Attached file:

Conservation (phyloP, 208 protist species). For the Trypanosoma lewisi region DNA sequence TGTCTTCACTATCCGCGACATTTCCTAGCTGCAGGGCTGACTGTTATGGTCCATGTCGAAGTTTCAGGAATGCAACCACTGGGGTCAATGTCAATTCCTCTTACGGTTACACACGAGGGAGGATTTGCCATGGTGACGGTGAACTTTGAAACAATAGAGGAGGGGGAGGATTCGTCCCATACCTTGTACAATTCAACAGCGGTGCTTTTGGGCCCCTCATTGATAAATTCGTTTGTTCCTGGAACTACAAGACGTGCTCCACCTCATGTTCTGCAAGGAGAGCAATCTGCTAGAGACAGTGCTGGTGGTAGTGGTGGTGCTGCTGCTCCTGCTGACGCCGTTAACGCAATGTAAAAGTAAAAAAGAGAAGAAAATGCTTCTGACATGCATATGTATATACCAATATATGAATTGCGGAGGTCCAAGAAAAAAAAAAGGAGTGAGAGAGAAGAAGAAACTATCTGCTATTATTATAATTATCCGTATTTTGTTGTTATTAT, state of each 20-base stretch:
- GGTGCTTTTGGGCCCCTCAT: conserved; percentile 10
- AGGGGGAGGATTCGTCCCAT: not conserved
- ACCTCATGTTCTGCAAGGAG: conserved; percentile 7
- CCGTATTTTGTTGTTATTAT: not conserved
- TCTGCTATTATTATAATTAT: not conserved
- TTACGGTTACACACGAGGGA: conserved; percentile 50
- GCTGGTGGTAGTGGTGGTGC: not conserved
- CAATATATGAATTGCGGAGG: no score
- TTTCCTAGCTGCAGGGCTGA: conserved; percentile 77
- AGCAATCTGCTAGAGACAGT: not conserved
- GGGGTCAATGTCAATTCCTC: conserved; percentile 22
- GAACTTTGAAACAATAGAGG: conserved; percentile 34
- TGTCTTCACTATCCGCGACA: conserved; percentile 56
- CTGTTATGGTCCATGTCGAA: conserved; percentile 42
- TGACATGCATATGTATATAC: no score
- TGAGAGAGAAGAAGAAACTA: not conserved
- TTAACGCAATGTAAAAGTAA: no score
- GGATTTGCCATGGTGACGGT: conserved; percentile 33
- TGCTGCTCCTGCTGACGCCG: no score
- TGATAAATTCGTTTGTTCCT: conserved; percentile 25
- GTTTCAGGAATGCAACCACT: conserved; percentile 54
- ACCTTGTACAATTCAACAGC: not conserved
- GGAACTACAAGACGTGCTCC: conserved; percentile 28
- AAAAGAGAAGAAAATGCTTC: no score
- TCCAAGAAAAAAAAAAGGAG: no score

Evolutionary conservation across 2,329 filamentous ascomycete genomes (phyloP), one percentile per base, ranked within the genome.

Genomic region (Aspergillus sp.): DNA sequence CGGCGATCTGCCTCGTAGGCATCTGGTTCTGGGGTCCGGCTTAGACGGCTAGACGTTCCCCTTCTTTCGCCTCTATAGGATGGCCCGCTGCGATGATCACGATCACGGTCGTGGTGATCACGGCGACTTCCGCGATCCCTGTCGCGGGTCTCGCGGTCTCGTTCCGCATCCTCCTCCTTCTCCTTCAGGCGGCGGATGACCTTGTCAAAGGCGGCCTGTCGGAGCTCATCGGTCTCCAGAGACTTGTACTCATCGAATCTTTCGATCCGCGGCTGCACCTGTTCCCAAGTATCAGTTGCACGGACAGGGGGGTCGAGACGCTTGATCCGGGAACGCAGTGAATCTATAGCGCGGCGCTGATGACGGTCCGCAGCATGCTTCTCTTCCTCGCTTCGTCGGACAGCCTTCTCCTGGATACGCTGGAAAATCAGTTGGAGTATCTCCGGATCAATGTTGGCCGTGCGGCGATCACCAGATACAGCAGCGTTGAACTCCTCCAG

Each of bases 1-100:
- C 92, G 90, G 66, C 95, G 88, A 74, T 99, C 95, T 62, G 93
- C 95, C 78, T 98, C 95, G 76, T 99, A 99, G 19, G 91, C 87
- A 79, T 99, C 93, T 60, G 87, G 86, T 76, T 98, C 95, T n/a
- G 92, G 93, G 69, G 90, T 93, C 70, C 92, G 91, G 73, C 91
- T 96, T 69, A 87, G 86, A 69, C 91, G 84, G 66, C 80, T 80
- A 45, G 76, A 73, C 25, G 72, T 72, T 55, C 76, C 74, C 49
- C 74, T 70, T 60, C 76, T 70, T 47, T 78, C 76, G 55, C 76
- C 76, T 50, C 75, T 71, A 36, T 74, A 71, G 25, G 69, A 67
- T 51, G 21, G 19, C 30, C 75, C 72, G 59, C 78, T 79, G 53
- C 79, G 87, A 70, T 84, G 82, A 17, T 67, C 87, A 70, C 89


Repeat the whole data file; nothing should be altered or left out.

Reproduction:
Conservation (phyloP, 208 protist species). For the Trypanosoma lewisi region DNA sequence TGTCTTCACTATCCGCGACATTTCCTAGCTGCAGGGCTGACTGTTATGGTCCATGTCGAAGTTTCAGGAATGCAACCACTGGGGTCAATGTCAATTCCTCTTACGGTTACACACGAGGGAGGATTTGCCATGGTGACGGTGAACTTTGAAACAATAGAGGAGGGGGAGGATTCGTCCCATACCTTGTACAATTCAACAGCGGTGCTTTTGGGCCCCTCATTGATAAATTCGTTTGTTCCTGGAACTACAAGACGTGCTCCACCTCATGTTCTGCAAGGAGAGCAATCTGCTAGAGACAGTGCTGGTGGTAGTGGTGGTGCTGCTGCTCCTGCTGACGCCGTTAACGCAATGTAAAAGTAAAAAAGAGAAGAAAATGCTTCTGACATGCATATGTATATACCAATATATGAATTGCGGAGGTCCAAGAAAAAAAAAAGGAGTGAGAGAGAAGAAGAAACTATCTGCTATTATTATAATTATCCGTATTTTGTTGTTATTAT, state of each 20-base stretch:
- GGTGCTTTTGGGCCCCTCAT: conserved; percentile 10
- AGGGGGAGGATTCGTCCCAT: not conserved
- ACCTCATGTTCTGCAAGGAG: conserved; percentile 7
- CCGTATTTTGTTGTTATTAT: not conserved
- TCTGCTATTATTATAATTAT: not conserved
- TTACGGTTACACACGAGGGA: conserved; percentile 50
- GCTGGTGGTAGTGGTGGTGC: not conserved
- CAATATATGAATTGCGGAGG: no score
- TTTCCTAGCTGCAGGGCTGA: conserved; percentile 77
- AGCAATCTGCTAGAGACAGT: not conserved
- GGGGTCAATGTCAATTCCTC: conserved; percentile 22
- GAACTTTGAAACAATAGAGG: conserved; percentile 34
- TGTCTTCACTATCCGCGACA: conserved; percentile 56
- CTGTTATGGTCCATGTCGAA: conserved; percentile 42
- TGACATGCATATGTATATAC: no score
- TGAGAGAGAAGAAGAAACTA: not conserved
- TTAACGCAATGTAAAAGTAA: no score
- GGATTTGCCATGGTGACGGT: conserved; percentile 33
- TGCTGCTCCTGCTGACGCCG: no score
- TGATAAATTCGTTTGTTCCT: conserved; percentile 25
- GTTTCAGGAATGCAACCACT: conserved; percentile 54
- ACCTTGTACAATTCAACAGC: not conserved
- GGAACTACAAGACGTGCTCC: conserved; percentile 28
- AAAAGAGAAGAAAATGCTTC: no score
- TCCAAGAAAAAAAAAAGGAG: no score

Evolutionary conservation across 2,329 filamentous ascomycete genomes (phyloP), one percentile per base, ranked within the genome.

Genomic region (Aspergillus sp.): DNA sequence CGGCGATCTGCCTCGTAGGCATCTGGTTCTGGGGTCCGGCTTAGACGGCTAGACGTTCCCCTTCTTTCGCCTCTATAGGATGGCCCGCTGCGATGATCACGATCACGGTCGTGGTGATCACGGCGACTTCCGCGATCCCTGTCGCGGGTCTCGCGGTCTCGTTCCGCATCCTCCTCCTTCTCCTTCAGGCGGCGGATGACCTTGTCAAAGGCGGCCTGTCGGAGCTCATCGGTCTCCAGAGACTTGTACTCATCGAATCTTTCGATCCGCGGCTGCACCTGTTCCCAAGTATCAGTTGCACGGACAGGGGGGTCGAGACGCTTGATCCGGGAACGCAGTGAATCTATAGCGCGGCGCTGATGACGGTCCGCAGCATGCTTCTCTTCCTCGCTTCGTCGGACAGCCTTCTCCTGGATACGCTGGAAAATCAGTTGGAGTATCTCCGGATCAATGTTGGCCGTGCGGCGATCACCAGATACAGCAGCGTTGAACTCCTCCAG

Each of bases 1-100:
- C 92, G 90, G 66, C 95, G 88, A 74, T 99, C 95, T 62, G 93
- C 95, C 78, T 98, C 95, G 76, T 99, A 99, G 19, G 91, C 87
- A 79, T 99, C 93, T 60, G 87, G 86, T 76, T 98, C 95, T n/a
- G 92, G 93, G 69, G 90, T 93, C 70, C 92, G 91, G 73, C 91
- T 96, T 69, A 87, G 86, A 69, C 91, G 84, G 66, C 80, T 80
- A 45, G 76, A 73, C 25, G 72, T 72, T 55, C 76, C 74, C 49
- C 74, T 70, T 60, C 76, T 70, T 47, T 78, C 76, G 55, C 76
- C 76, T 50, C 75, T 71, A 36, T 74, A 71, G 25, G 69, A 67
- T 51, G 21, G 19, C 30, C 75, C 72, G 59, C 78, T 79, G 53
- C 79, G 87, A 70, T 84, G 82, A 17, T 67, C 87, A 70, C 89